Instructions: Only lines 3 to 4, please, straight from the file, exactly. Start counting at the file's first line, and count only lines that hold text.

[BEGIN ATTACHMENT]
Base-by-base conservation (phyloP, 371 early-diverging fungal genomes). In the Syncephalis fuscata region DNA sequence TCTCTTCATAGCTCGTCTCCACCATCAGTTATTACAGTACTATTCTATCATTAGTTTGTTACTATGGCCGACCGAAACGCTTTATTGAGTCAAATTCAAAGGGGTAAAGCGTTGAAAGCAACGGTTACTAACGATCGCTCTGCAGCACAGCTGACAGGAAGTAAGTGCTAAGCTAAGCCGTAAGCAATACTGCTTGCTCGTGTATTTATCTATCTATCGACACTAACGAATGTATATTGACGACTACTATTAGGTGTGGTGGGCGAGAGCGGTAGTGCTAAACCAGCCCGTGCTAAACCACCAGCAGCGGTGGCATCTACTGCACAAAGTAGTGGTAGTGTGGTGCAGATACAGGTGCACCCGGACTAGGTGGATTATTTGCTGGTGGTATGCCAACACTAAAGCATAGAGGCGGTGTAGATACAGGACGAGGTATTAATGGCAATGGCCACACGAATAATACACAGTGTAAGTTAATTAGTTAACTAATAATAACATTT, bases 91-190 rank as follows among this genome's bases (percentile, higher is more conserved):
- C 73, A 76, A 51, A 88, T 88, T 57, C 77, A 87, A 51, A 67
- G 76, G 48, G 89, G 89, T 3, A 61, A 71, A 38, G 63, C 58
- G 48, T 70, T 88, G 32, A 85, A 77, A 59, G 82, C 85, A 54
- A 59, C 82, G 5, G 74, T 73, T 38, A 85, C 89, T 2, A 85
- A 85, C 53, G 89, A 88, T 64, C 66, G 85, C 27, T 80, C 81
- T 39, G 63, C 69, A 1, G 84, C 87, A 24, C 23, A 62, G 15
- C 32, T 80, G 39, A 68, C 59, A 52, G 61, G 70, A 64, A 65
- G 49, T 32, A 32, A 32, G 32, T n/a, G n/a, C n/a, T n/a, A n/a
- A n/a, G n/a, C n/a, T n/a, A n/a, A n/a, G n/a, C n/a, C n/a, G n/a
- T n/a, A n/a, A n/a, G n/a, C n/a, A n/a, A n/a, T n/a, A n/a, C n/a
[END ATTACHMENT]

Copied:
- G 76, G 48, G 89, G 89, T 3, A 61, A 71, A 38, G 63, C 58
- G 48, T 70, T 88, G 32, A 85, A 77, A 59, G 82, C 85, A 54